The most unsettling part of Batts' ruling, as artnet.com reports, is how she went so far as to declare Prince's intent for him: "[T]he court found that Prince’s motive in copying Cariou’s photographs was primarily commercial...." If Prince hadn't been using appropriation for decades, I might be able to see Batts' argument (given that "Gagosian sold eight of the works for a total of $10,480,000"), but even then, the notion that an artist cannot do both simultaneously [make important artwork and profit from it] seems a bias that the judiciary, of all institutions, should refrain from propagating. For Batts to claim Prince's primary motivation in creating this body of work was sales is a rather frightening exercise in mind-reading.
But the ruling went far beyond mere money and made a few uniformed declarations about process:
[T]he judge rejected Prince’s claim that his “Canal Zone” works represented “fair use” of Cariou’s original photographs, particularly because Prince’s works do not specifically comment on Cariou’s originals. In testimony Prince admitted that he was not commenting on Cariou’s photographs or Rastafarian culture, but rather sought to pay homage to Cézanne, de Kooning, Picasso and Warhol and other artists. Prince also said that he intended to emphasize three themes: men and women; men and men; and women and women.
Citing the judgment in the 1992 Rogers v. Koons case -- involving Jeff Koons’ String of Puppies sculpture copied from Art Rogers’ postcard photo -- the judge noted that allowing copyright to be infringed solely on the claim of a “higher artistic use” would in practical terms eliminate copyright protection altogether.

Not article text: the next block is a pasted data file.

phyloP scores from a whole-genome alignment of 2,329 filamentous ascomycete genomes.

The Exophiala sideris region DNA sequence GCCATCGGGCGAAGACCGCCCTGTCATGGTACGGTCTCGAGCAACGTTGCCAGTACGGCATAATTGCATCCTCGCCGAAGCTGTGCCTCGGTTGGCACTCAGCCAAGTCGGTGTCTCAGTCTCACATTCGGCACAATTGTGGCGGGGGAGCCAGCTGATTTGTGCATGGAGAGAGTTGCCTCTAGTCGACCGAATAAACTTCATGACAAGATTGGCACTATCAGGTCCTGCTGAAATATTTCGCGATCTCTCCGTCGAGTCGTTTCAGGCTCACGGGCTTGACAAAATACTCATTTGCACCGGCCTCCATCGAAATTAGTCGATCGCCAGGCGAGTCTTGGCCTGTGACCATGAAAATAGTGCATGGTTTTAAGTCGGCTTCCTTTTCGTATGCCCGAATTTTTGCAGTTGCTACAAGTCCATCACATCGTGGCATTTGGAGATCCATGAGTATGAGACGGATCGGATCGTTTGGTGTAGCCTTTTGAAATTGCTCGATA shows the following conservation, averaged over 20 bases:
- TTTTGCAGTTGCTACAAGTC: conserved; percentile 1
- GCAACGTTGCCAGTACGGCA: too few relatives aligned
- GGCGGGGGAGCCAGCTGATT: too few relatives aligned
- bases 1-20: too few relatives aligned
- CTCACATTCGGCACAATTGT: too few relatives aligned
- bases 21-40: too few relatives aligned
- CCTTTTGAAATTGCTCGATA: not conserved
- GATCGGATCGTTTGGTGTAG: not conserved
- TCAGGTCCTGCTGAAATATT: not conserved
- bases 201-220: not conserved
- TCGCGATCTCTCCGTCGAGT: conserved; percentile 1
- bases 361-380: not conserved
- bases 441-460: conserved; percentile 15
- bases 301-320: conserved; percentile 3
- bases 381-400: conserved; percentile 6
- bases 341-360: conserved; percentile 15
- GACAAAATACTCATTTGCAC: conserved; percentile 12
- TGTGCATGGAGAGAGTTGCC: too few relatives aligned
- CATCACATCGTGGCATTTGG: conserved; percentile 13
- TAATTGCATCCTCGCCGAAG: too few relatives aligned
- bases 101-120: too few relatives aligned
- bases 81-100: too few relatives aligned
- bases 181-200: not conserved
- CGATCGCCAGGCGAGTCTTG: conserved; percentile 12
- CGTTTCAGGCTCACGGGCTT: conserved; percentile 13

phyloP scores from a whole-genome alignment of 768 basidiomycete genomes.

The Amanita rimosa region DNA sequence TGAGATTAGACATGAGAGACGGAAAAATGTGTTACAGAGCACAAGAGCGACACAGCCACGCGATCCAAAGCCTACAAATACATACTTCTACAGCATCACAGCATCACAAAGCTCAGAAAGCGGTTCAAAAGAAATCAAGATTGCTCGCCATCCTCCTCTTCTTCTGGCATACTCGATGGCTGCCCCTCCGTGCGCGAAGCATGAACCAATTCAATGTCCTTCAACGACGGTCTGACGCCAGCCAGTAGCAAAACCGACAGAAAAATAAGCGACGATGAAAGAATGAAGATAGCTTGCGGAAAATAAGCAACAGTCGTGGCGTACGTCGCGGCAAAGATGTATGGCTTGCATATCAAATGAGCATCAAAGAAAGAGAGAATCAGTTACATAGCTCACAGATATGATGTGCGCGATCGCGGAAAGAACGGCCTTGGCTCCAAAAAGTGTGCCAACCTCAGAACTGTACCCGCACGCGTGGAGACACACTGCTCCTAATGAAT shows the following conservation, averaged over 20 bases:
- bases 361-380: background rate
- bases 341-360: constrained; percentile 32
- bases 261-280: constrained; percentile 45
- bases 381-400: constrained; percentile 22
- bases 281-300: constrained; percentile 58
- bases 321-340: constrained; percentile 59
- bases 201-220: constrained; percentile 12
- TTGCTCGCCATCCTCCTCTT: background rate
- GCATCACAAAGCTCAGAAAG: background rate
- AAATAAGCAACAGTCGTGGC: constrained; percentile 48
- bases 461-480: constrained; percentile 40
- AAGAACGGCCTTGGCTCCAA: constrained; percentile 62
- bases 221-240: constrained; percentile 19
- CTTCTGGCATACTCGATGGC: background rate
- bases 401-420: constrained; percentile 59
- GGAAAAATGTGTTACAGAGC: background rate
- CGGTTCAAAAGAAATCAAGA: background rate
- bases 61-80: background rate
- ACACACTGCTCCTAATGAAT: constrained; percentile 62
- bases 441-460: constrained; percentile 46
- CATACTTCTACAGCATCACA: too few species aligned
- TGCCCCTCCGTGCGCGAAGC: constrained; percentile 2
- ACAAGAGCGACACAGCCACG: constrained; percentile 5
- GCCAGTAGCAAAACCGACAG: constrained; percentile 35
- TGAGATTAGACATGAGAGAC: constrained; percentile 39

This is a philosophical question, and, of course, those who feel their copyrights have been infringed deserve to have their day in court, but "inherent in the process of appropriation is the fact that the new work recontextualizes whatever it borrows to create the new work" (emphasis mine). To my mind, that recontextualization is, in and of itself, always commentary.
I realize this leaves open the door for anyone who can dredge up some hypothetical dooms-day scenario involving one of my artists' work being copied outright with commentary of dubious significance as its rationalization (I can tell you, I'd have to see the work before I'd object), but all of that leaves out the fact that Richard Prince is an acknowledged pioneer and leader in the use of appropriation, who has dedicated his career to exploring the recontextualization of images that are all around us.
Another part of the ruling that is sure to make sphincters twitch throughout Chelsea was this:
The ruling also found Gagosian Gallery liable for Prince’s infringements, on the grounds that the gallery should have ensured that Prince had the rights to the material he used before the gallery offered the items for sale.
It may be a simple (and ultimately expensive) call to one's lawyer to ensure the work a gallery plans to show falls within the realm of "fair use," but it's hard to imagine this won't dissuade younger galleries from presenting work they may be found liable for across the board, or pushing back to make the artists pay the legal fees to prove "fair use." The potential impact of this on art history is (as Charlie Finch so rightly noted in his insightful take on the case) Kafkaesque.